To that end, we are developing "decision charts" for our examiners to use that will provide more structure and consistency to the risk assessment process. The decision charts -- for credit risk, interest rate risk, operational risk, and so on -- outline a diagnostic process. This involves a graduated approach to examinations based upon the level of risk at the institution -- on a risk by risk basis. If no symptom is found in one risk area, the examiner would shift attention to the next area. The charts are a tool that will lead to more analytical and more fact-based thinking. In short, using this approach, the scope and focus of our bank examinations will become more a flow of risk evaluations -- some based on economic data and all based on the individual facts of each financial institution -- and less a checklist of procedures to be followed.

Just as practitioners in medicine specialize, we are creating "risk specialists" on emerging risk areas. We will enhance our supervisory expertise by making these specialists available where new risk areas emerge in the course of an examination or in analyzing aggregate examination information. We will start by creating risk specialists in the areas of interest rate risk management and capital market accounting -- events in those areas are moving so quickly, it is a full time job for someone to keep up with them.

We are also creating "case managers" in our supervisory regions who will specialize in specific institutions. They will review all off-site data and regulatory findings concerning these institutions to assess the risk they pose to the insurance fund. They will also provide one contact with FDIC for a bank's management.

Just as medical literature, the X-ray machine, and the CAT-scan did not replace the physician, but allowed the physician to do his or her job better and faster, the innovations I have talked about today will allow us to do our job better and faster.

In talking about examinations, I want to point out that -- for a number of years -- proposals that the FDIC explicitly charge for its examinations have been made. We charge now -- the costs of our examinations have always been included in the insurance assessment. I have opposed -- and will continue to oppose -- the idea that we explicitly charge banks for our examinations.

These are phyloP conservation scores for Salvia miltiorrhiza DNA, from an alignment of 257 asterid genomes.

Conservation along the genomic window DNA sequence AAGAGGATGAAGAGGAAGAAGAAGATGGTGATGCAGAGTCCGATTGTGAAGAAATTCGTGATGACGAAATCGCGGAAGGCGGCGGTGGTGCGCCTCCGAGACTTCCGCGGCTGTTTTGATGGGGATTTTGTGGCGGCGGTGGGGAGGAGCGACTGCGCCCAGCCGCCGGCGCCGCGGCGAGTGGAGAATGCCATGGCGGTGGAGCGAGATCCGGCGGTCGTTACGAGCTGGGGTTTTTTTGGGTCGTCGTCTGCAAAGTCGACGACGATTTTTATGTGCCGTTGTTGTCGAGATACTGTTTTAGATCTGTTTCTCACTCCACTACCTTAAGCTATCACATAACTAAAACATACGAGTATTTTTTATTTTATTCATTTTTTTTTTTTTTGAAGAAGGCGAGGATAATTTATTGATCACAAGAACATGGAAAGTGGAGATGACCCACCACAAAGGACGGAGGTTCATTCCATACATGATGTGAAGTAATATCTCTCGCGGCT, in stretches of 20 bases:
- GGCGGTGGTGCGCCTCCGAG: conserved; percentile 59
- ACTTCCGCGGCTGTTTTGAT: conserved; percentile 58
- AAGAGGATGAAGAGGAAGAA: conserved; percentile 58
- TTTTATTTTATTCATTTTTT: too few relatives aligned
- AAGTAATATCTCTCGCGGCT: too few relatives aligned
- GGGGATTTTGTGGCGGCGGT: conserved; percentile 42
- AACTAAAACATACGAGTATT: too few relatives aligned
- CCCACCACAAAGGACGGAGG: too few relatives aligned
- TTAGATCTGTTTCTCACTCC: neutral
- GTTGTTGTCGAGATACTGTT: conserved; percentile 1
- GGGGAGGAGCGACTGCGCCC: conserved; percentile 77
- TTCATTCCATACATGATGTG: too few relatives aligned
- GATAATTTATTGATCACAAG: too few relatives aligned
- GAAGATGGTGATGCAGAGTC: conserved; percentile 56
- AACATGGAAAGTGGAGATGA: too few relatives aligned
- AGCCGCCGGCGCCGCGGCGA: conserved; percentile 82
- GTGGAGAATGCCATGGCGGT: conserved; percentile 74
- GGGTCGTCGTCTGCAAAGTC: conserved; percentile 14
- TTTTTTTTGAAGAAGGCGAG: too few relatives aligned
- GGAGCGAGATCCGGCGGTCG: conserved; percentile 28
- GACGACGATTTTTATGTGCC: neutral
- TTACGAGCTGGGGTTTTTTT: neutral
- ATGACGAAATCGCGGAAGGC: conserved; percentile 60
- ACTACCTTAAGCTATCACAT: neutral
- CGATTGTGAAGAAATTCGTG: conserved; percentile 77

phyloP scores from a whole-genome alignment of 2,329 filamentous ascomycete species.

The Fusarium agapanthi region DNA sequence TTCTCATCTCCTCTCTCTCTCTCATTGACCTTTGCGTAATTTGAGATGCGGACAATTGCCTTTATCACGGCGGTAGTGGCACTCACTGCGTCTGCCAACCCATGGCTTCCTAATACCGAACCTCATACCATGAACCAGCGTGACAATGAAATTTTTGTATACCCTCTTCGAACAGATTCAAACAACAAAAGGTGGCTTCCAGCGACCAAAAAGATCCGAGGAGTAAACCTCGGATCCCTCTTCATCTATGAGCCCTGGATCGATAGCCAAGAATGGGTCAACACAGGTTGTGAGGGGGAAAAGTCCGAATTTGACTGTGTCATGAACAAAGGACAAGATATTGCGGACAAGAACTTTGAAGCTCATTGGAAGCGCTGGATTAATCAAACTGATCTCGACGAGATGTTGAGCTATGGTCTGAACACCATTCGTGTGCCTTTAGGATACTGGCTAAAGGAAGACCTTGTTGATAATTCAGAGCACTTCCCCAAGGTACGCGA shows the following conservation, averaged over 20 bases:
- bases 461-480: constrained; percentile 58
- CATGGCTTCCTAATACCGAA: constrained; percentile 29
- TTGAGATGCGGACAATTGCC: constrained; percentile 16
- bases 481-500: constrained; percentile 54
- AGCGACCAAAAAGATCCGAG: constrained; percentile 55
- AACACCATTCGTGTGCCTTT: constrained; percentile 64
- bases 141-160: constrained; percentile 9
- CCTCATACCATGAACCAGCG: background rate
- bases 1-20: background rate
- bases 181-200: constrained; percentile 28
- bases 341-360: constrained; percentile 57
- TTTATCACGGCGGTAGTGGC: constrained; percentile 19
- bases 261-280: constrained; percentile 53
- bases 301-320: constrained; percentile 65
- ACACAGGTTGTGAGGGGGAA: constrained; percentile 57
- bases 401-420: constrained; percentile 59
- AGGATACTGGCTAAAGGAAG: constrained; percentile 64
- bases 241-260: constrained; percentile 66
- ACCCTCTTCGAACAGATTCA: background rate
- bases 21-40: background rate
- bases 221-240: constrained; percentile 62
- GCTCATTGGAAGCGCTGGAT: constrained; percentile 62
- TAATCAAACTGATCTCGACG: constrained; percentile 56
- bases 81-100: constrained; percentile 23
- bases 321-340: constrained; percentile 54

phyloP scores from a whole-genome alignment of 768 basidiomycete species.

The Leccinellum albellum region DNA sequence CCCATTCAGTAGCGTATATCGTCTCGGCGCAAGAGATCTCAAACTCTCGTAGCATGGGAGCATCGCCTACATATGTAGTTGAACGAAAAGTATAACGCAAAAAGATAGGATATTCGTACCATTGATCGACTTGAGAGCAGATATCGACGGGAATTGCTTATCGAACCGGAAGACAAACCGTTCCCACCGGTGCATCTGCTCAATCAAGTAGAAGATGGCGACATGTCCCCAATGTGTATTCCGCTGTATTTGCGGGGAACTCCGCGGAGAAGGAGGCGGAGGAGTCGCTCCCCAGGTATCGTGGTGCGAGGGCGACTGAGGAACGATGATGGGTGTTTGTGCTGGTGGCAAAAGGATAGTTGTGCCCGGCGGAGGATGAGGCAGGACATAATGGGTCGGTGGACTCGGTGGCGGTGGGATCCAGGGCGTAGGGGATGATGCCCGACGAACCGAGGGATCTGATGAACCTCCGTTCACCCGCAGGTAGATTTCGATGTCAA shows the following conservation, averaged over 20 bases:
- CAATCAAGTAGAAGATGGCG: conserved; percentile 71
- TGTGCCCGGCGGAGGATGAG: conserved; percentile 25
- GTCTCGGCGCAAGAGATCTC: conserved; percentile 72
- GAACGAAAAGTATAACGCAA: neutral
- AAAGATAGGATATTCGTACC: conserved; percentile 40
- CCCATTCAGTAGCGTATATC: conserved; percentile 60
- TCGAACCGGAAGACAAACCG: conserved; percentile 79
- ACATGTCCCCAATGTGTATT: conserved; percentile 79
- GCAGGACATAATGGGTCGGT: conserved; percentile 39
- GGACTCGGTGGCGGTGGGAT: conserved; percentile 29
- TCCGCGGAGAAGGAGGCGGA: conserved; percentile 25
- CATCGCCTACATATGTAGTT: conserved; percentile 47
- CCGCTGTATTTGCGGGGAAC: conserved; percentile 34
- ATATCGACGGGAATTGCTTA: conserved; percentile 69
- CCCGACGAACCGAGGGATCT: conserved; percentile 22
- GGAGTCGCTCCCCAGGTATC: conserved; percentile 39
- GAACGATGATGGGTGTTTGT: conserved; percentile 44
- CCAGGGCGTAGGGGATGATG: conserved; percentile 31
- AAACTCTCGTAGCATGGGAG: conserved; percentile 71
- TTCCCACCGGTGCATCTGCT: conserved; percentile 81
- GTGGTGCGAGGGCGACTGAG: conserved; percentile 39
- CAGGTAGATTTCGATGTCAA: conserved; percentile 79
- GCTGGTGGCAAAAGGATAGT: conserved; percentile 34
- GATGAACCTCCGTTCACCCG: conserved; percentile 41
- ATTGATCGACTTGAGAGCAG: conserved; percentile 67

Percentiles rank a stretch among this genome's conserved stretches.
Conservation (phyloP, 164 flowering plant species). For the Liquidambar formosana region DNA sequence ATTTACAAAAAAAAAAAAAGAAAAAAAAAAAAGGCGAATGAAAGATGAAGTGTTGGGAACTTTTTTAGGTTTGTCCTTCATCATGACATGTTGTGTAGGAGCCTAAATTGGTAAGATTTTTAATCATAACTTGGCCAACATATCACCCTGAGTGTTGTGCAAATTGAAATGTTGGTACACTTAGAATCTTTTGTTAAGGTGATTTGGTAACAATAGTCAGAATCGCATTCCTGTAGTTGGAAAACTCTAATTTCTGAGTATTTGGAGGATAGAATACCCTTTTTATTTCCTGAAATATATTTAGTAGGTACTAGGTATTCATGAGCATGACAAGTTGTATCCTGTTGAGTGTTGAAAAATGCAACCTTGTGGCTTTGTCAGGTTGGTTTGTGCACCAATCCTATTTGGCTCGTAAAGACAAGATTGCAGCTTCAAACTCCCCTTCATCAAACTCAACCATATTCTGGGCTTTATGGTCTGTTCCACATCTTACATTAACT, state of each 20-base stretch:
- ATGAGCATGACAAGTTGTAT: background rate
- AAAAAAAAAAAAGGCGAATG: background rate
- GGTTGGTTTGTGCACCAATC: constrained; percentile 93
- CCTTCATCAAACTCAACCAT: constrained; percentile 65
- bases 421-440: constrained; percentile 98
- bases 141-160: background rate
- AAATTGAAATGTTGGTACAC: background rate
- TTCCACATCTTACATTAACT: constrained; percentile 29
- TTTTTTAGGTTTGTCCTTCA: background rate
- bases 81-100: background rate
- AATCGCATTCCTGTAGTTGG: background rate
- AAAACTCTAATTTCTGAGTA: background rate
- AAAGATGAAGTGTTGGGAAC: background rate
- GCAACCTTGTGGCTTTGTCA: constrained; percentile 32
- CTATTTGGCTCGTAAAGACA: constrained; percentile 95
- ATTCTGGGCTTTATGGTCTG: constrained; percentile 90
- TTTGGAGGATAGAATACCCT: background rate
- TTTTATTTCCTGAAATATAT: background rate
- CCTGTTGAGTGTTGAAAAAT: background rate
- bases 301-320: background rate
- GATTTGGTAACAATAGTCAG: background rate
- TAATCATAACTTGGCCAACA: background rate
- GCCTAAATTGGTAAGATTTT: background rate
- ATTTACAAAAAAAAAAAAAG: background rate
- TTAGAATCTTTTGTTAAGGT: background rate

In all of the efforts I have discussed, we -- and you -- have benefitted from the continuing dialogue the FDIC is now having with the industry. Experience in the last year has shown that dialogue between banks and the FDIC enhances -- not impedes -- supervision and regulation by assuring that everything we do comports with the facts and the real world.

Assuring the viability of the deposit insurance system is of critical importance -- and we will do the best job we can in assuring it. I may be biased, but I believe that federal deposit insurance is an asset for every banker in this room -- every banker in the industry -- every bank depositor in the country.

Sixty-three years ago today -- on March 6, 1933 -- banking hit bottom -- public confidence in banking had melted as wax melts in a fire -- but banking began to rebound. Years of drift ended. The search for practical answers to the banking crisis began with a desire to preserve the existing banking system. The FDIC was one of the answers -- and some have said the most important one.

For three generations of Americans, federal deposit insurance -- with the full faith and credit backing of the U.S. government -- has provided a reason for unconditional faith in the banking system. It is a certainty in an uncertain world. Proposals to privatize deposit insurance are not likely to provide that certainty. The FDIC will continue to make sure that faith in the banking system is justified.

Last Updated 06/28/1999